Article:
Steve Jobs, RIP

Posted: October 8, 2011 in Casual Games
Tags: , , , , , , , , ,

When Steve Jobs passed on October 5, the world lost a visionary, the computer industry lost a creative genius, and videogaming lost an unintentional hero.

Though he focused on other forms of entertainment—music in particular—Jobs had a huge impact on videogaming through a little invention of his called the iPhone.

Maybe you’ve heard of it? It was the first of its kind, an elegant, one-button mobile phone with a high-resolution touch-screen, motion-sensitive accelerometer and integrated web browsing capability that revolutionized the industry and redefined the idea of what a cell phone could be.

The very aspects of the iPhone that shook up mobile communications also changed the way we experience videogames. Yes, there were mobile gaming devices before the iPhone—Nintendo’s DS and the Playstation Portable (PSP) in particular—but this was something new. This was a serious device, an essential tool for the businessperson, and indispensable to the busy commuter. You could call the office, catch up on email, check the latest news on the web, organize your calendar. This was a tool, a godsend to the type A+, zero-down-time, productivity-obsessed. Yes, you could play games on an iPhone, but it was definitely not a toy.

Which was exactly the point. The iPhone appealed to a segment of the population that had little to no interest in PSPs or DSs, but might bust out their phones to play a few rounds of Mah Jong or solitaire—or maybe even Angry Birds—between meetings or during the evening commute.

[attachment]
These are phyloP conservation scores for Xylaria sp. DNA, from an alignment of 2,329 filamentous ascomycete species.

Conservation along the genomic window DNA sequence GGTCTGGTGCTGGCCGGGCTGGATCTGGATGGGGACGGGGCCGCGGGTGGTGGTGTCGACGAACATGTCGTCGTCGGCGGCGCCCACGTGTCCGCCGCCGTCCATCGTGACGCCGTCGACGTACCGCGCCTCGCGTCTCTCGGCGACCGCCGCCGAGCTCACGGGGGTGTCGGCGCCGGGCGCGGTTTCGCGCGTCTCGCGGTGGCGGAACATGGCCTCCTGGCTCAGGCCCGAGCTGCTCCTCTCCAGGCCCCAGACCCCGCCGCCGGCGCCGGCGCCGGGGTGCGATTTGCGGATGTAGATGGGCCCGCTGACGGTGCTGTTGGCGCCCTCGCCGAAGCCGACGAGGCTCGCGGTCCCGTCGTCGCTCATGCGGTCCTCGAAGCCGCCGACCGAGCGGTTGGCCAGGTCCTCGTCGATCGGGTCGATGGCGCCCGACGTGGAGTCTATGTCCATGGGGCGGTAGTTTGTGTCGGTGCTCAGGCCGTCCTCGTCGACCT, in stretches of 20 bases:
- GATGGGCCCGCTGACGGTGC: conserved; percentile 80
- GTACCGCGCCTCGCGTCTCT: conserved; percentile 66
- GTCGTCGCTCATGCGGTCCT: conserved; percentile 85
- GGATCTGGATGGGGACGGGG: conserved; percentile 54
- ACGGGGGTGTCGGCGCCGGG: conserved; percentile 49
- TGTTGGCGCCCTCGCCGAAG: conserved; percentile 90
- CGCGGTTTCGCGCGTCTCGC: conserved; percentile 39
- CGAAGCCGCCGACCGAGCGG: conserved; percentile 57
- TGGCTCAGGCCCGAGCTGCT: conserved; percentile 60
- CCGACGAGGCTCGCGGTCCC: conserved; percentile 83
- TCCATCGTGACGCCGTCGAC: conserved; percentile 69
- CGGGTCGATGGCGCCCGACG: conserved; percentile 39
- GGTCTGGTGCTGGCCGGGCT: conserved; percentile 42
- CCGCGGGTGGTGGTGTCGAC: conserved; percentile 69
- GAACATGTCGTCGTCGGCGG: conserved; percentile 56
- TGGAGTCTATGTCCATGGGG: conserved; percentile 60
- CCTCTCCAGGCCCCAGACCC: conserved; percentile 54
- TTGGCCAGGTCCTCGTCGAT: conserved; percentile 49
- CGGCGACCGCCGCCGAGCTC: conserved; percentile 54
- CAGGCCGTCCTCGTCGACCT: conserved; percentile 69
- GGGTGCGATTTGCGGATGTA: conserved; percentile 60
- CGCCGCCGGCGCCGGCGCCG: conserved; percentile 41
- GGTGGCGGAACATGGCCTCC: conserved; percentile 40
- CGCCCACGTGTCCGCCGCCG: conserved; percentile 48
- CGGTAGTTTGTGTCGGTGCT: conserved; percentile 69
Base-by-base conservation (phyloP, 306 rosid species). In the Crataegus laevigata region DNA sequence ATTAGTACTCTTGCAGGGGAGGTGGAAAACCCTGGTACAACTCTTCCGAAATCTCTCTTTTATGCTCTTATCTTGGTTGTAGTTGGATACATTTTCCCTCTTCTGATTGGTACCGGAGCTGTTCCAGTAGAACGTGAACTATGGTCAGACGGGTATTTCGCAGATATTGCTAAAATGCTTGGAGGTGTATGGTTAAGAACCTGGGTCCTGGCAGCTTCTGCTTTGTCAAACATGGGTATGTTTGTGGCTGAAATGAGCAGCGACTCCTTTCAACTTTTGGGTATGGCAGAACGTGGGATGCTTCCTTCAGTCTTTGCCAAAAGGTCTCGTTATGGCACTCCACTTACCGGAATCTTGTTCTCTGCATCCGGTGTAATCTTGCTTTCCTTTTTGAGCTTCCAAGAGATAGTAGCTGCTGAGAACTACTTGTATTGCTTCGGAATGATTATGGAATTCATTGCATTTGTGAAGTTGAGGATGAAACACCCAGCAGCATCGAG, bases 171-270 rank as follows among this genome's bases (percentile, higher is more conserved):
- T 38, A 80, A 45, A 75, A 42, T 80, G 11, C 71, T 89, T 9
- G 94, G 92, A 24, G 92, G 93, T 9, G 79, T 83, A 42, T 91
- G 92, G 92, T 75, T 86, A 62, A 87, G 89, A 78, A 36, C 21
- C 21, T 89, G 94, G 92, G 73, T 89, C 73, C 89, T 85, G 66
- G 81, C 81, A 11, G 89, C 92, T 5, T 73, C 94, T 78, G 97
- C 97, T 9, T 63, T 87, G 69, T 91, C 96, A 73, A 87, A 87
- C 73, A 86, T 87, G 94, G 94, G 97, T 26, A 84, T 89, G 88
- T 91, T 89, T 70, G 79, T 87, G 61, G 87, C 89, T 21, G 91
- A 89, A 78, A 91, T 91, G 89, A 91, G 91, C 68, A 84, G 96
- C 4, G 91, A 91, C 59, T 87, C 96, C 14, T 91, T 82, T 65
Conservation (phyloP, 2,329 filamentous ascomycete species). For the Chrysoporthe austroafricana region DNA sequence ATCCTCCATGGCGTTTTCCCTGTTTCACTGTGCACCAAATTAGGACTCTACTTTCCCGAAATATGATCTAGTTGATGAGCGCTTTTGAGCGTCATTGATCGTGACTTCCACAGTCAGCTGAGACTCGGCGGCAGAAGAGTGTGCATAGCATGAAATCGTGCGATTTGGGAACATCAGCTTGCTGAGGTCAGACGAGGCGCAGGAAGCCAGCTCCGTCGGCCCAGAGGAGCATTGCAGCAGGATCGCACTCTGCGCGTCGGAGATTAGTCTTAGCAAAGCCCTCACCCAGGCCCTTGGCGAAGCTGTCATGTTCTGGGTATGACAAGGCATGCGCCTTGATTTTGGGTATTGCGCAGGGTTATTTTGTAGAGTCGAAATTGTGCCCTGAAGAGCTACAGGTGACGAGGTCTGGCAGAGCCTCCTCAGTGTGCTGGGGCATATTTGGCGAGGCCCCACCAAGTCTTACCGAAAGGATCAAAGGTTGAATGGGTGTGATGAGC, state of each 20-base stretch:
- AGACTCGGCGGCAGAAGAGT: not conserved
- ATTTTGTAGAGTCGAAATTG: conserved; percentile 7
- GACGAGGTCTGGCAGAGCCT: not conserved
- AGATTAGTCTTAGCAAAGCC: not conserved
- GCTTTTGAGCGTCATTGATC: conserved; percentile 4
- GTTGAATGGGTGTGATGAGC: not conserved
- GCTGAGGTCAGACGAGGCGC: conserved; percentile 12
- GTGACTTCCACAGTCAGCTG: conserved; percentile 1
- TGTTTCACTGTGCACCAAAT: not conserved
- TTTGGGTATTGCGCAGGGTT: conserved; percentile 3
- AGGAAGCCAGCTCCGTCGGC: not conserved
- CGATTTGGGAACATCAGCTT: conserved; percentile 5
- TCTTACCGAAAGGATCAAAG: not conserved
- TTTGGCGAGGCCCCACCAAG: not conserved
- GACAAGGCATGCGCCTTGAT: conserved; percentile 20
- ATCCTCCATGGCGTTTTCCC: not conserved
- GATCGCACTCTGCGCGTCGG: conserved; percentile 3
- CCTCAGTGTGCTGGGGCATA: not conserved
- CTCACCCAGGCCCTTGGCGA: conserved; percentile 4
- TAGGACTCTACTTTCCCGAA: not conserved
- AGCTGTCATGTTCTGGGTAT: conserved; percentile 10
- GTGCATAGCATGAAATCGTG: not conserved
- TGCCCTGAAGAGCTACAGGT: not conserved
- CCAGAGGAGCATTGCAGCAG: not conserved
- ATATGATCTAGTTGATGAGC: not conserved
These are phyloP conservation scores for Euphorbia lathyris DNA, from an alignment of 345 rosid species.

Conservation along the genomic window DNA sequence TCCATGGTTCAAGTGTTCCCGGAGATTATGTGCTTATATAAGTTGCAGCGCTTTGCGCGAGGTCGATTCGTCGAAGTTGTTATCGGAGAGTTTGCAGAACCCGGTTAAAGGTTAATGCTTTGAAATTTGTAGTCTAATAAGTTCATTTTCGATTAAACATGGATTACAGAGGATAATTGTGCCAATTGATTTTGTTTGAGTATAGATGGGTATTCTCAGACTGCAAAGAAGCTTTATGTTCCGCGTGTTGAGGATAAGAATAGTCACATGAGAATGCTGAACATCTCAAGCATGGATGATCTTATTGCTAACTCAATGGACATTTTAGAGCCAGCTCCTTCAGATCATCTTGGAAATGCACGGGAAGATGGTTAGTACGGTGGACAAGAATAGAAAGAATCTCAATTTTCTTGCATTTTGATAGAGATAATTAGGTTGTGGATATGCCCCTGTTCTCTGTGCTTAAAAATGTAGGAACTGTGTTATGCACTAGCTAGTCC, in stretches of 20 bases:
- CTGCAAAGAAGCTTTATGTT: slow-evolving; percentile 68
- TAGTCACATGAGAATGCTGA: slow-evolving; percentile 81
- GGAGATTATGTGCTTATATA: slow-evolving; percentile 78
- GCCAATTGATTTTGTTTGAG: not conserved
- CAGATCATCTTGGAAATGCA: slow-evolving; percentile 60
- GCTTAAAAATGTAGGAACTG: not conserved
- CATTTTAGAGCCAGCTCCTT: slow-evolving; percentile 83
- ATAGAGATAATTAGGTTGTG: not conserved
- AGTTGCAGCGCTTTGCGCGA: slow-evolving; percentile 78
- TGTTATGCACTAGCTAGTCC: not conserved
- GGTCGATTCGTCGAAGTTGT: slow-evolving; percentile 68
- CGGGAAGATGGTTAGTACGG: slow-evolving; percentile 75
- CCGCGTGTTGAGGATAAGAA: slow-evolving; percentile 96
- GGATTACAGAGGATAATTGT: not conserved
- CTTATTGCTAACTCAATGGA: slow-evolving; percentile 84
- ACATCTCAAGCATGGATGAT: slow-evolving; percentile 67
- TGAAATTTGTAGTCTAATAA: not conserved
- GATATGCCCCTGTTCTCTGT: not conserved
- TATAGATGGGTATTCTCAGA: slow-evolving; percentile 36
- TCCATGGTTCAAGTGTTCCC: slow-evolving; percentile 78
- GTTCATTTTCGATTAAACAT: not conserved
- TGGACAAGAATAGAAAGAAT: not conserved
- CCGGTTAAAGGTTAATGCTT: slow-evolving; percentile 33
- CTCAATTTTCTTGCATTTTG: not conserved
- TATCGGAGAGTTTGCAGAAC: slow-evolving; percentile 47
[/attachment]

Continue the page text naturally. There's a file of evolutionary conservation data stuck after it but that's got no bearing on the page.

To no one’s surprise, the iPhone took off like wildfire. Game developers suddenly had a new and extremely popular platform for delivering their wares, and access to an enormous market of potential gamers. Yes, they’re casual gamers, but bear in mind that casual gamers make up the largest and fastest-growing segment of the game-playing population.

Apple followed up its iPhone success with the iPod Touch—a device actually intended for entertainment—and eventually with its big brother, the iPad—which may become the biggest mobile gaming platform in history. As other hardware and software developers scramble to catch up, more and more smartphones, hand-helds and tablets are coming to market—and there are games for them all.

For game developers and casual gamers, it’s a great time to be alive. And it’s largely due to the unintended consequences of an uncommon mind. So, Mr. Jobs, from those about to rock, roll, fly, jump, and drive, we salute you.

Comments
  1. Rosie says:

    Thoughtfully written tribute to the inventor Jobs, Devin.

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